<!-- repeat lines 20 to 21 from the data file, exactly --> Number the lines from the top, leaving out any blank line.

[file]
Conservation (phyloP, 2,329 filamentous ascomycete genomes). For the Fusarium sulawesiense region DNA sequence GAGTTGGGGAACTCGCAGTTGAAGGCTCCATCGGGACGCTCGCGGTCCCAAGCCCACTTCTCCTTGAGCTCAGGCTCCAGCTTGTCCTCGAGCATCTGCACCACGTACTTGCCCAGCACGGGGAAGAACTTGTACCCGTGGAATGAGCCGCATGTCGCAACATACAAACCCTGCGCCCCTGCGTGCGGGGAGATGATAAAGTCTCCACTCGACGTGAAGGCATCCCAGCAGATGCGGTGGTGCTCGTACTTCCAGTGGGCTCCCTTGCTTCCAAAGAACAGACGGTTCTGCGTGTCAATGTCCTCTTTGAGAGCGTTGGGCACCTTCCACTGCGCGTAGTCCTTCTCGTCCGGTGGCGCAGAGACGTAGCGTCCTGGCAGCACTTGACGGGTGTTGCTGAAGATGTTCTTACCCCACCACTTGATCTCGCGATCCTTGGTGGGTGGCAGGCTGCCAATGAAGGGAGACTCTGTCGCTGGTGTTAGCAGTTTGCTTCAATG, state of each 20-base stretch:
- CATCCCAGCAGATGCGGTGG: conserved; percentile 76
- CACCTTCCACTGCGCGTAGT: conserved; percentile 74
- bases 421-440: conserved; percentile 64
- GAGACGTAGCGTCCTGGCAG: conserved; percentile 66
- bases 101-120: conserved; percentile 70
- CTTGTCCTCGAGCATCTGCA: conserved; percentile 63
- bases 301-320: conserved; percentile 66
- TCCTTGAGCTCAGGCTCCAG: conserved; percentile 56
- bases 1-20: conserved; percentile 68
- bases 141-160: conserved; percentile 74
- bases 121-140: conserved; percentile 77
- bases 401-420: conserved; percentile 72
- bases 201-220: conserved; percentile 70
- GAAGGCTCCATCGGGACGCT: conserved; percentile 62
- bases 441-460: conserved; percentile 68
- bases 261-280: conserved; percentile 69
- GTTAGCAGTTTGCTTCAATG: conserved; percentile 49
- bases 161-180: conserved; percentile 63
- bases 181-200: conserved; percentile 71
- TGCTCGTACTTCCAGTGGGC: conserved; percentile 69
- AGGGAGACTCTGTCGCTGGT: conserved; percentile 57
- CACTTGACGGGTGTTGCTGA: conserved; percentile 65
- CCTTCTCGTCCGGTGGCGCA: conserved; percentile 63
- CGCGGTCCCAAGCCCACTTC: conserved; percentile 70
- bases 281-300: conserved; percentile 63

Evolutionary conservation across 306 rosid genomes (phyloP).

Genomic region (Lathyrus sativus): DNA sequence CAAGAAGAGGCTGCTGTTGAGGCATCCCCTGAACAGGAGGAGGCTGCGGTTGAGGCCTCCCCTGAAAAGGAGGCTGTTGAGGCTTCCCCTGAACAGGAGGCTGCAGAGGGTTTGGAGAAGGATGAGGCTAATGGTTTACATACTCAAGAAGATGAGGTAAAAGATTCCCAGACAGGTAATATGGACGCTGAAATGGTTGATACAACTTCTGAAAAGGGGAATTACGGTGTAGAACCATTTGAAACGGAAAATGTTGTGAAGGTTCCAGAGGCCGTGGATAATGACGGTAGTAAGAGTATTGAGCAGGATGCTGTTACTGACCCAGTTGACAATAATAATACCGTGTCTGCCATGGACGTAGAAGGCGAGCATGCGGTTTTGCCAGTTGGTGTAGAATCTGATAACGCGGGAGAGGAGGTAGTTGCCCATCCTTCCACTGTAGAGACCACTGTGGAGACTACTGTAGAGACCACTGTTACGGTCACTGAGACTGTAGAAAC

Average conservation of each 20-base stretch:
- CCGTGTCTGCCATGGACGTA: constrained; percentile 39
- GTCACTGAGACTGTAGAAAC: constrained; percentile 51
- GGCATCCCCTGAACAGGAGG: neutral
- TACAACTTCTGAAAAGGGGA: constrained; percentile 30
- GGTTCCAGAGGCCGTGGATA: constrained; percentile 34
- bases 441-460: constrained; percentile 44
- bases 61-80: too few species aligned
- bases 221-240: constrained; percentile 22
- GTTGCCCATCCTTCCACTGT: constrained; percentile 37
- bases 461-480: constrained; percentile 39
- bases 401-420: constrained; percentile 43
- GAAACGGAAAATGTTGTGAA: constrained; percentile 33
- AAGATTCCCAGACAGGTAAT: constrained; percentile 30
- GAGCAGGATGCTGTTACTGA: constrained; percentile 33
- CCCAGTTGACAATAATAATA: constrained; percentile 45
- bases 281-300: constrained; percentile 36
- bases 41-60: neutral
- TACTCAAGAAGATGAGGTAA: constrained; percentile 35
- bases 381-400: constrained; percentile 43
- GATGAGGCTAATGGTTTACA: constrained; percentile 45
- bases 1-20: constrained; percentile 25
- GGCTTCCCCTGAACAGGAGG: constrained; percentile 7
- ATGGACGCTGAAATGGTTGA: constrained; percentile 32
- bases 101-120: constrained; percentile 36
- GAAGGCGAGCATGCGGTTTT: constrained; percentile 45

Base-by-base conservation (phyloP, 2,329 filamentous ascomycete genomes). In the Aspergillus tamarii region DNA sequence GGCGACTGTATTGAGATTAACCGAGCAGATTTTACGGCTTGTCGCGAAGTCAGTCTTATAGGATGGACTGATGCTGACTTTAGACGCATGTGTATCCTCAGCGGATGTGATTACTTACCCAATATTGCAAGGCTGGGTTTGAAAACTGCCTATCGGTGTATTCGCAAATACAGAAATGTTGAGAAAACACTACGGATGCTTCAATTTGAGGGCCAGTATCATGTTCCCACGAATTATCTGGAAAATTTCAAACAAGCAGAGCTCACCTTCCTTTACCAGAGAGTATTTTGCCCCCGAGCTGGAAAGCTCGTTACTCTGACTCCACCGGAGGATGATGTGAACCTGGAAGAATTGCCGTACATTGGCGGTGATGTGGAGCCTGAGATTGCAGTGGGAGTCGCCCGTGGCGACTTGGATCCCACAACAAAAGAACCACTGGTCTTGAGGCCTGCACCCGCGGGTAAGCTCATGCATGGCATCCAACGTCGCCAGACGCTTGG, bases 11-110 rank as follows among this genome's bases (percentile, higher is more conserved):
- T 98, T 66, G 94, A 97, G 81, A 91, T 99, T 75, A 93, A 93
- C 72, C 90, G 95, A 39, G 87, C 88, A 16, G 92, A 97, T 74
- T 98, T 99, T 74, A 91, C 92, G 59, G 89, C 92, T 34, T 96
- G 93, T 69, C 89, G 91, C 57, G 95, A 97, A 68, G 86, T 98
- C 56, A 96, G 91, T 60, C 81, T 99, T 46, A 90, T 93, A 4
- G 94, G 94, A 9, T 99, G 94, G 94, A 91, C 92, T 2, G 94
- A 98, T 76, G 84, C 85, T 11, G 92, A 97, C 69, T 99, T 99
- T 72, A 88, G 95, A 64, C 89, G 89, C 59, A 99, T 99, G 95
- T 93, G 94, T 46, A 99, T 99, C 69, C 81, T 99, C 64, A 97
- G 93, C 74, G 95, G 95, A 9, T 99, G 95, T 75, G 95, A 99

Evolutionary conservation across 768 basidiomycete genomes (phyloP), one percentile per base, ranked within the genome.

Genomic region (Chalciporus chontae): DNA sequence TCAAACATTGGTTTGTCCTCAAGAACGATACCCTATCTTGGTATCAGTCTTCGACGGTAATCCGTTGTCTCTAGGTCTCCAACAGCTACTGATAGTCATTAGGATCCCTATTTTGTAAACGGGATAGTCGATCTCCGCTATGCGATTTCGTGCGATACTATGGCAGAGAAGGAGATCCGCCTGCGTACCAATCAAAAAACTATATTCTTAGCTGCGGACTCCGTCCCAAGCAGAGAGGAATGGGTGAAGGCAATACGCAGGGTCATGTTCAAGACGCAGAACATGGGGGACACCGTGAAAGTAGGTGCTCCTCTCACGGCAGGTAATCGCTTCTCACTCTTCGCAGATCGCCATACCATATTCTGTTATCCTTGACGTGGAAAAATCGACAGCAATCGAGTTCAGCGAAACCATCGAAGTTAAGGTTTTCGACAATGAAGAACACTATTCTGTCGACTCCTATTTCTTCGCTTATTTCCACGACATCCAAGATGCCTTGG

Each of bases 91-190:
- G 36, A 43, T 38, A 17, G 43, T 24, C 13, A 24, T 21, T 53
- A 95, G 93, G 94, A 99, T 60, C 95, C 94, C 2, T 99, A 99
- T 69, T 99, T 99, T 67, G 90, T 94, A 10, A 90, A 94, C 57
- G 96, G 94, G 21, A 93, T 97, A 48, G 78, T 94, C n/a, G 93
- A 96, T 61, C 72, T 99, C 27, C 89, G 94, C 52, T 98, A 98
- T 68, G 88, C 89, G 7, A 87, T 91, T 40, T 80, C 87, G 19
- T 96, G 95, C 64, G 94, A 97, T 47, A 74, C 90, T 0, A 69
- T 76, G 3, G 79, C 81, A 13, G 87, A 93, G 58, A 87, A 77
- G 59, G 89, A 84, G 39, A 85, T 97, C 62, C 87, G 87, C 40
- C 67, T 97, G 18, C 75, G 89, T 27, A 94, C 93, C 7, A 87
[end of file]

- bases 181-200: conserved; percentile 71
- TGCTCGTACTTCCAGTGGGC: conserved; percentile 69